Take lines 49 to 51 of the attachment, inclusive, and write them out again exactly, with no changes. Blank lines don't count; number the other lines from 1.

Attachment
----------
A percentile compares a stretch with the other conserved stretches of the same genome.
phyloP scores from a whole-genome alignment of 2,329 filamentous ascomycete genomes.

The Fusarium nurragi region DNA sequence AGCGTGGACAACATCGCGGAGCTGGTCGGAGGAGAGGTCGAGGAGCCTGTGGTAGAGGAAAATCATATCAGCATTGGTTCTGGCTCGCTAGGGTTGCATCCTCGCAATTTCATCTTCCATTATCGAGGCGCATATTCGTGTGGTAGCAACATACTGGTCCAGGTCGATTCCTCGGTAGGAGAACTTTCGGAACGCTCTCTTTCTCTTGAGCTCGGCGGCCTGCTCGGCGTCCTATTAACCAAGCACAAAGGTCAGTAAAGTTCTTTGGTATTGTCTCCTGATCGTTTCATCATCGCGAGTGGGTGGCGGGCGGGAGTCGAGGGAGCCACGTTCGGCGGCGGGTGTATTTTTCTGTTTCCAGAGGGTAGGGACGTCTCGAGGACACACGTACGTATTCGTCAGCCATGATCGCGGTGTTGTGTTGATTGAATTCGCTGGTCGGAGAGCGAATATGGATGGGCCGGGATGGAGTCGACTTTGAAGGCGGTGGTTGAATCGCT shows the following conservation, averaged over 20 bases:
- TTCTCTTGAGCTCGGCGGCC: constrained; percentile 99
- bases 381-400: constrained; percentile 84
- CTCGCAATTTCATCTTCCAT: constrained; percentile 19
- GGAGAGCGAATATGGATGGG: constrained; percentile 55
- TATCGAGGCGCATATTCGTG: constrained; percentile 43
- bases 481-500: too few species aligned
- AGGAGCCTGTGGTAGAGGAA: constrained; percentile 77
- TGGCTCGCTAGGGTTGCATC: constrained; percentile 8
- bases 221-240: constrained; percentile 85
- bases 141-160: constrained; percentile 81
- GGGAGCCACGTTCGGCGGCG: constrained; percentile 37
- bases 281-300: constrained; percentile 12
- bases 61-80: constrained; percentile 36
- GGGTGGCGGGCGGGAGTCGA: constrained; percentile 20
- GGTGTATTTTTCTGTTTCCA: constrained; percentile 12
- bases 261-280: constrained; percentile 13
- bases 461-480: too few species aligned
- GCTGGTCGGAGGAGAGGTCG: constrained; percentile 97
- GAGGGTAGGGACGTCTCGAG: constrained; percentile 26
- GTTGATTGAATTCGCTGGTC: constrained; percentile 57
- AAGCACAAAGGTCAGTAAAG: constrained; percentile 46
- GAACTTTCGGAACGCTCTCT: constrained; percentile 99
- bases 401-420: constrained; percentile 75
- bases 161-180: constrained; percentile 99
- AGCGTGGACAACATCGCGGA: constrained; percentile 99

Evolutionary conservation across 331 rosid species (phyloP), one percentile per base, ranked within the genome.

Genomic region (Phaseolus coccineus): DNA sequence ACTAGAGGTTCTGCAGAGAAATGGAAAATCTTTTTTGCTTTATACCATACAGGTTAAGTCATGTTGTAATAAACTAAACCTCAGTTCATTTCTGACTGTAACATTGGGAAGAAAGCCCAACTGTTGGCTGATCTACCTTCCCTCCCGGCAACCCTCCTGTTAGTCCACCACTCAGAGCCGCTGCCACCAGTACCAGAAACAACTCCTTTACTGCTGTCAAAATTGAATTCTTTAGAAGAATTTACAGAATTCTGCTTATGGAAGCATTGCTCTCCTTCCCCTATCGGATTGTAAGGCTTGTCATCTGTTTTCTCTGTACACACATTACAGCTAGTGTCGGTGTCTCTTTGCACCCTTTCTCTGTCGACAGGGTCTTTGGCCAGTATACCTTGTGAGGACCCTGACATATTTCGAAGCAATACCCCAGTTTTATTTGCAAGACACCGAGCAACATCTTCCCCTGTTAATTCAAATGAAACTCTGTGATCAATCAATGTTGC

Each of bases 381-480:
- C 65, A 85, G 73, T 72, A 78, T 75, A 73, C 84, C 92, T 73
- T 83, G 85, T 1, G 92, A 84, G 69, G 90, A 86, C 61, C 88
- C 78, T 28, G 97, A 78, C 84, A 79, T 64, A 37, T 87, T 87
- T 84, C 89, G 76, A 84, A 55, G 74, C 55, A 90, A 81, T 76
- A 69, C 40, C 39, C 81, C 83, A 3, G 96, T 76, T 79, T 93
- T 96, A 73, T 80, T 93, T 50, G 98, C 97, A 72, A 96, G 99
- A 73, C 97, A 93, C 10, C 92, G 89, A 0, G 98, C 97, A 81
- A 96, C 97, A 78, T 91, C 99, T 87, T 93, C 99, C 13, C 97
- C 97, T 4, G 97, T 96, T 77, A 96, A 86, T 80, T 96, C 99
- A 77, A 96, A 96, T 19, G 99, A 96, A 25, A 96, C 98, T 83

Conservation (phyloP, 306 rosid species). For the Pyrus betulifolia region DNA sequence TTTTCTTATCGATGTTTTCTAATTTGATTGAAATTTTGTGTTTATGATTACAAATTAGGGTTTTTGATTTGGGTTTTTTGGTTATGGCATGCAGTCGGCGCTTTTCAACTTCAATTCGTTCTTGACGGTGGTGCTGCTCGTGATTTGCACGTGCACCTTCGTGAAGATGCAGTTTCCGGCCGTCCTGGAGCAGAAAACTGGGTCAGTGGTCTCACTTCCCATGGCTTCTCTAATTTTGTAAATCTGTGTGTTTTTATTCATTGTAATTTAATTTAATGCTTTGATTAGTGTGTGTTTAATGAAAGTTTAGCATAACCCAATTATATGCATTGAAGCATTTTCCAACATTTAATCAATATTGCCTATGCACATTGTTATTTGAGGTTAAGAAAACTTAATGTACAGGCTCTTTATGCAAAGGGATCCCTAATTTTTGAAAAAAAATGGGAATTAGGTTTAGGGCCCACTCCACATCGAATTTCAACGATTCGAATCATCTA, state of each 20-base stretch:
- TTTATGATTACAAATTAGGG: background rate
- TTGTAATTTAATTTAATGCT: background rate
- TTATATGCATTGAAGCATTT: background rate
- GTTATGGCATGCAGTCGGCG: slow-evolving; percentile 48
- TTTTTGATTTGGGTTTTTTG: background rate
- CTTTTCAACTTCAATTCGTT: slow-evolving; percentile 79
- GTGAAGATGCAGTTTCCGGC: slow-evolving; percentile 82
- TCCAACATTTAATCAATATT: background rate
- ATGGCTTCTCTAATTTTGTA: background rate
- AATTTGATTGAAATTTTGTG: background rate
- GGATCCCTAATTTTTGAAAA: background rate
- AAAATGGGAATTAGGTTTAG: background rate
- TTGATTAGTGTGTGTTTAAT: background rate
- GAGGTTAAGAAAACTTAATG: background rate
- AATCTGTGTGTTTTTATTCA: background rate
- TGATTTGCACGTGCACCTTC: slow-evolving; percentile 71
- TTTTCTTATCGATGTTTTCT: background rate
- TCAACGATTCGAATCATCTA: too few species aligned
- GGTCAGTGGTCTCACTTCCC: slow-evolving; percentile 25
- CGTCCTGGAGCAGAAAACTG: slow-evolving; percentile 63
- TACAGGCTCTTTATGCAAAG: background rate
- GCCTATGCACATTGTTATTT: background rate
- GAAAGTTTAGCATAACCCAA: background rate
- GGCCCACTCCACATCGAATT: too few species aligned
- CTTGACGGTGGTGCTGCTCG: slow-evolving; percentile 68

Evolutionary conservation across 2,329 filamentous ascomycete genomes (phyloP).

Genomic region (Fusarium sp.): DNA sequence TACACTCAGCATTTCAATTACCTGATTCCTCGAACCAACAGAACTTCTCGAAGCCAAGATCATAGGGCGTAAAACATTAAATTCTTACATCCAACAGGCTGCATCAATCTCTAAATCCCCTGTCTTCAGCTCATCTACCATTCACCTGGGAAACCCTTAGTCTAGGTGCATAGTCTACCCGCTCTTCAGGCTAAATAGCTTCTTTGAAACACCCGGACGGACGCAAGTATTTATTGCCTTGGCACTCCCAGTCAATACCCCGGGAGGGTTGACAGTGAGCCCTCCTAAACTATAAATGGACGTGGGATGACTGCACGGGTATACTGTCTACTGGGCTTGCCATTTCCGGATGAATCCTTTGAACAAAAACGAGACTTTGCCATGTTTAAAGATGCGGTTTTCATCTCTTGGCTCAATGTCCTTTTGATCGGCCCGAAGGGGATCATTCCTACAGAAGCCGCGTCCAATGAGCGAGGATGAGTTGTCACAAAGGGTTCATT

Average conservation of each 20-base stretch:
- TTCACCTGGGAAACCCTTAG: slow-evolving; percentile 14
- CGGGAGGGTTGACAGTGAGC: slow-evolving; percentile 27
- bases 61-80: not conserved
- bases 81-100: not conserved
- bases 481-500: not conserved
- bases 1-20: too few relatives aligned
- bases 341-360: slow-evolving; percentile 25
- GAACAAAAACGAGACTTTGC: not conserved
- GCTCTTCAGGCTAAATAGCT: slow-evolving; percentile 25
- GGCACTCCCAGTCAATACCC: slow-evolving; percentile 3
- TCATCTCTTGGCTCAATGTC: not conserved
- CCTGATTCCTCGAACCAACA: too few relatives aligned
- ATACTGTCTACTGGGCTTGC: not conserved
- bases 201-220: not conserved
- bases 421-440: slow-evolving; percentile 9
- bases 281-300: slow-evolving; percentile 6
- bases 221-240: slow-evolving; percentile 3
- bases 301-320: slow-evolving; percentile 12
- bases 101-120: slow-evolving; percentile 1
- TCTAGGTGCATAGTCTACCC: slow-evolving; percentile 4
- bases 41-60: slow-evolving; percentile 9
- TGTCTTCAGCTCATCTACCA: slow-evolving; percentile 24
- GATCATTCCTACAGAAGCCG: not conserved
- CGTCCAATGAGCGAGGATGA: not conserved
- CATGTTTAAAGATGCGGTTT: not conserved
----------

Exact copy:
- GTGAAGATGCAGTTTCCGGC: slow-evolving; percentile 82
- TCCAACATTTAATCAATATT: background rate
- ATGGCTTCTCTAATTTTGTA: background rate